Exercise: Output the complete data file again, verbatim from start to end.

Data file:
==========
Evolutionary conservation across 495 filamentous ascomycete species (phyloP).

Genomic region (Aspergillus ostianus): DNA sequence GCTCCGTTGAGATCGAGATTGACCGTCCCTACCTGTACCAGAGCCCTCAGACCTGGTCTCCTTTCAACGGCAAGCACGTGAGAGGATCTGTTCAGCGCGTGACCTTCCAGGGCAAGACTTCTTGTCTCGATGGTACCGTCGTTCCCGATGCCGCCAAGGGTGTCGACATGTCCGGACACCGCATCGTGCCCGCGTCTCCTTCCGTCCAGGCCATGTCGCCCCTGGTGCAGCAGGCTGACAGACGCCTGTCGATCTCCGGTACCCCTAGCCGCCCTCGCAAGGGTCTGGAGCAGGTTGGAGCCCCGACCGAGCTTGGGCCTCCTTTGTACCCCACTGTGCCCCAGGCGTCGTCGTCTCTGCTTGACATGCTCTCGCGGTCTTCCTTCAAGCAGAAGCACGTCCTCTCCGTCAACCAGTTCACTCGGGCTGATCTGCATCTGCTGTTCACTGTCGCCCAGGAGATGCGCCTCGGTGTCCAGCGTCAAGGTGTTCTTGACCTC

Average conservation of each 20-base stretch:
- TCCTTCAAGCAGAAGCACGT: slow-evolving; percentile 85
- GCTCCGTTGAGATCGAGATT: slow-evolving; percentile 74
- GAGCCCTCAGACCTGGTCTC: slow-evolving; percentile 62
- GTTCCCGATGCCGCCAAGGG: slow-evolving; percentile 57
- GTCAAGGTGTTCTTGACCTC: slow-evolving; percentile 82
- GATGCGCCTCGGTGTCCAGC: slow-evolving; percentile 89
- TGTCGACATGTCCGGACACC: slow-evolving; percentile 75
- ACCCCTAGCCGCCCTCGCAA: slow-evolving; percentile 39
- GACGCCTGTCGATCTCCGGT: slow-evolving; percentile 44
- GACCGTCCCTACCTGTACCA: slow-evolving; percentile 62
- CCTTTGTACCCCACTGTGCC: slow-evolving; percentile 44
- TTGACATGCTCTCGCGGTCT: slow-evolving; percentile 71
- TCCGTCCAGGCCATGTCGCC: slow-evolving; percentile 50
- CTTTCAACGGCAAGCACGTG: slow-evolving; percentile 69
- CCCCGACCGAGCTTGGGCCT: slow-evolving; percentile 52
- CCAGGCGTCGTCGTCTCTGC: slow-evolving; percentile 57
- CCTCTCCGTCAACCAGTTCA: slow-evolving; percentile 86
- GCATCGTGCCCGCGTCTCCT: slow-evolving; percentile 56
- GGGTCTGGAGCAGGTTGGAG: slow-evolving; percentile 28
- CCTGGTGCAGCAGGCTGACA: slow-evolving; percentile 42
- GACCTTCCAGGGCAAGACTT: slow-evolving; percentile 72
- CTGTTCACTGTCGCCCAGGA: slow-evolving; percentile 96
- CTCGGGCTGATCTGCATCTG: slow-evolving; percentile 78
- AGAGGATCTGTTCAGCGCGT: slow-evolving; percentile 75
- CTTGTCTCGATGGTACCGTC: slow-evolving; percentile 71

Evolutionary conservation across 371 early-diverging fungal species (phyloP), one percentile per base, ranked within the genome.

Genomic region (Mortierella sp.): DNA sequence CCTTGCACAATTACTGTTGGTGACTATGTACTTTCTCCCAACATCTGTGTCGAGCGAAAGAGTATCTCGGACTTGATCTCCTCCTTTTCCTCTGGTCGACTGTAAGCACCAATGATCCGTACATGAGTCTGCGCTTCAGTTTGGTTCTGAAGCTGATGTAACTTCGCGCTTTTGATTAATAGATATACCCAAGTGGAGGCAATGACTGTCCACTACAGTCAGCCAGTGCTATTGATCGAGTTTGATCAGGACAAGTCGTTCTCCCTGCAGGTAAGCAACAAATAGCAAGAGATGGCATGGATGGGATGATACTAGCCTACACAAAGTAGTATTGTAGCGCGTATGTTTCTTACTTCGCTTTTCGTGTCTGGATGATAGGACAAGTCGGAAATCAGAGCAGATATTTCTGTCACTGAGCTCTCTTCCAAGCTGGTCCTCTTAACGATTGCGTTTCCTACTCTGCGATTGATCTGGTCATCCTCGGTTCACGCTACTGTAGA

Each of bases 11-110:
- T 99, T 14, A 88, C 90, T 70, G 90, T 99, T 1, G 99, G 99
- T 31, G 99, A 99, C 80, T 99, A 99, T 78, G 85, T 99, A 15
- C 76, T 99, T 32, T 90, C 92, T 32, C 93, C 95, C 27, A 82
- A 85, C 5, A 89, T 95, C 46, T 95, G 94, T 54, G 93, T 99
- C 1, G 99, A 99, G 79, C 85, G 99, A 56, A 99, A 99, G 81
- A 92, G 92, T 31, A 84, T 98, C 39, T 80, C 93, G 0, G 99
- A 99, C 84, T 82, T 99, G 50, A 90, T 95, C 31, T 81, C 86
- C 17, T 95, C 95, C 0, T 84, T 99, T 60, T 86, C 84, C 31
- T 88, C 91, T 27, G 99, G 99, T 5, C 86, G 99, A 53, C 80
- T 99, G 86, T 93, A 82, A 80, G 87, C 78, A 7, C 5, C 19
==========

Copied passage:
Evolutionary conservation across 495 filamentous ascomycete species (phyloP).

Genomic region (Aspergillus ostianus): DNA sequence GCTCCGTTGAGATCGAGATTGACCGTCCCTACCTGTACCAGAGCCCTCAGACCTGGTCTCCTTTCAACGGCAAGCACGTGAGAGGATCTGTTCAGCGCGTGACCTTCCAGGGCAAGACTTCTTGTCTCGATGGTACCGTCGTTCCCGATGCCGCCAAGGGTGTCGACATGTCCGGACACCGCATCGTGCCCGCGTCTCCTTCCGTCCAGGCCATGTCGCCCCTGGTGCAGCAGGCTGACAGACGCCTGTCGATCTCCGGTACCCCTAGCCGCCCTCGCAAGGGTCTGGAGCAGGTTGGAGCCCCGACCGAGCTTGGGCCTCCTTTGTACCCCACTGTGCCCCAGGCGTCGTCGTCTCTGCTTGACATGCTCTCGCGGTCTTCCTTCAAGCAGAAGCACGTCCTCTCCGTCAACCAGTTCACTCGGGCTGATCTGCATCTGCTGTTCACTGTCGCCCAGGAGATGCGCCTCGGTGTCCAGCGTCAAGGTGTTCTTGACCTC

Average conservation of each 20-base stretch:
- TCCTTCAAGCAGAAGCACGT: slow-evolving; percentile 85
- GCTCCGTTGAGATCGAGATT: slow-evolving; percentile 74
- GAGCCCTCAGACCTGGTCTC: slow-evolving; percentile 62
- GTTCCCGATGCCGCCAAGGG: slow-evolving; percentile 57
- GTCAAGGTGTTCTTGACCTC: slow-evolving; percentile 82
- GATGCGCCTCGGTGTCCAGC: slow-evolving; percentile 89
- TGTCGACATGTCCGGACACC: slow-evolving; percentile 75
- ACCCCTAGCCGCCCTCGCAA: slow-evolving; percentile 39
- GACGCCTGTCGATCTCCGGT: slow-evolving; percentile 44
- GACCGTCCCTACCTGTACCA: slow-evolving; percentile 62
- CCTTTGTACCCCACTGTGCC: slow-evolving; percentile 44
- TTGACATGCTCTCGCGGTCT: slow-evolving; percentile 71
- TCCGTCCAGGCCATGTCGCC: slow-evolving; percentile 50
- CTTTCAACGGCAAGCACGTG: slow-evolving; percentile 69
- CCCCGACCGAGCTTGGGCCT: slow-evolving; percentile 52
- CCAGGCGTCGTCGTCTCTGC: slow-evolving; percentile 57
- CCTCTCCGTCAACCAGTTCA: slow-evolving; percentile 86
- GCATCGTGCCCGCGTCTCCT: slow-evolving; percentile 56
- GGGTCTGGAGCAGGTTGGAG: slow-evolving; percentile 28
- CCTGGTGCAGCAGGCTGACA: slow-evolving; percentile 42
- GACCTTCCAGGGCAAGACTT: slow-evolving; percentile 72
- CTGTTCACTGTCGCCCAGGA: slow-evolving; percentile 96
- CTCGGGCTGATCTGCATCTG: slow-evolving; percentile 78
- AGAGGATCTGTTCAGCGCGT: slow-evolving; percentile 75
- CTTGTCTCGATGGTACCGTC: slow-evolving; percentile 71

Evolutionary conservation across 371 early-diverging fungal species (phyloP), one percentile per base, ranked within the genome.

Genomic region (Mortierella sp.): DNA sequence CCTTGCACAATTACTGTTGGTGACTATGTACTTTCTCCCAACATCTGTGTCGAGCGAAAGAGTATCTCGGACTTGATCTCCTCCTTTTCCTCTGGTCGACTGTAAGCACCAATGATCCGTACATGAGTCTGCGCTTCAGTTTGGTTCTGAAGCTGATGTAACTTCGCGCTTTTGATTAATAGATATACCCAAGTGGAGGCAATGACTGTCCACTACAGTCAGCCAGTGCTATTGATCGAGTTTGATCAGGACAAGTCGTTCTCCCTGCAGGTAAGCAACAAATAGCAAGAGATGGCATGGATGGGATGATACTAGCCTACACAAAGTAGTATTGTAGCGCGTATGTTTCTTACTTCGCTTTTCGTGTCTGGATGATAGGACAAGTCGGAAATCAGAGCAGATATTTCTGTCACTGAGCTCTCTTCCAAGCTGGTCCTCTTAACGATTGCGTTTCCTACTCTGCGATTGATCTGGTCATCCTCGGTTCACGCTACTGTAGA

Each of bases 11-110:
- T 99, T 14, A 88, C 90, T 70, G 90, T 99, T 1, G 99, G 99
- T 31, G 99, A 99, C 80, T 99, A 99, T 78, G 85, T 99, A 15
- C 76, T 99, T 32, T 90, C 92, T 32, C 93, C 95, C 27, A 82
- A 85, C 5, A 89, T 95, C 46, T 95, G 94, T 54, G 93, T 99
- C 1, G 99, A 99, G 79, C 85, G 99, A 56, A 99, A 99, G 81
- A 92, G 92, T 31, A 84, T 98, C 39, T 80, C 93, G 0, G 99
- A 99, C 84, T 82, T 99, G 50, A 90, T 95, C 31, T 81, C 86
- C 17, T 95, C 95, C 0, T 84, T 99, T 60, T 86, C 84, C 31
- T 88, C 91, T 27, G 99, G 99, T 5, C 86, G 99, A 53, C 80
- T 99, G 86, T 93, A 82, A 80, G 87, C 78, A 7, C 5, C 19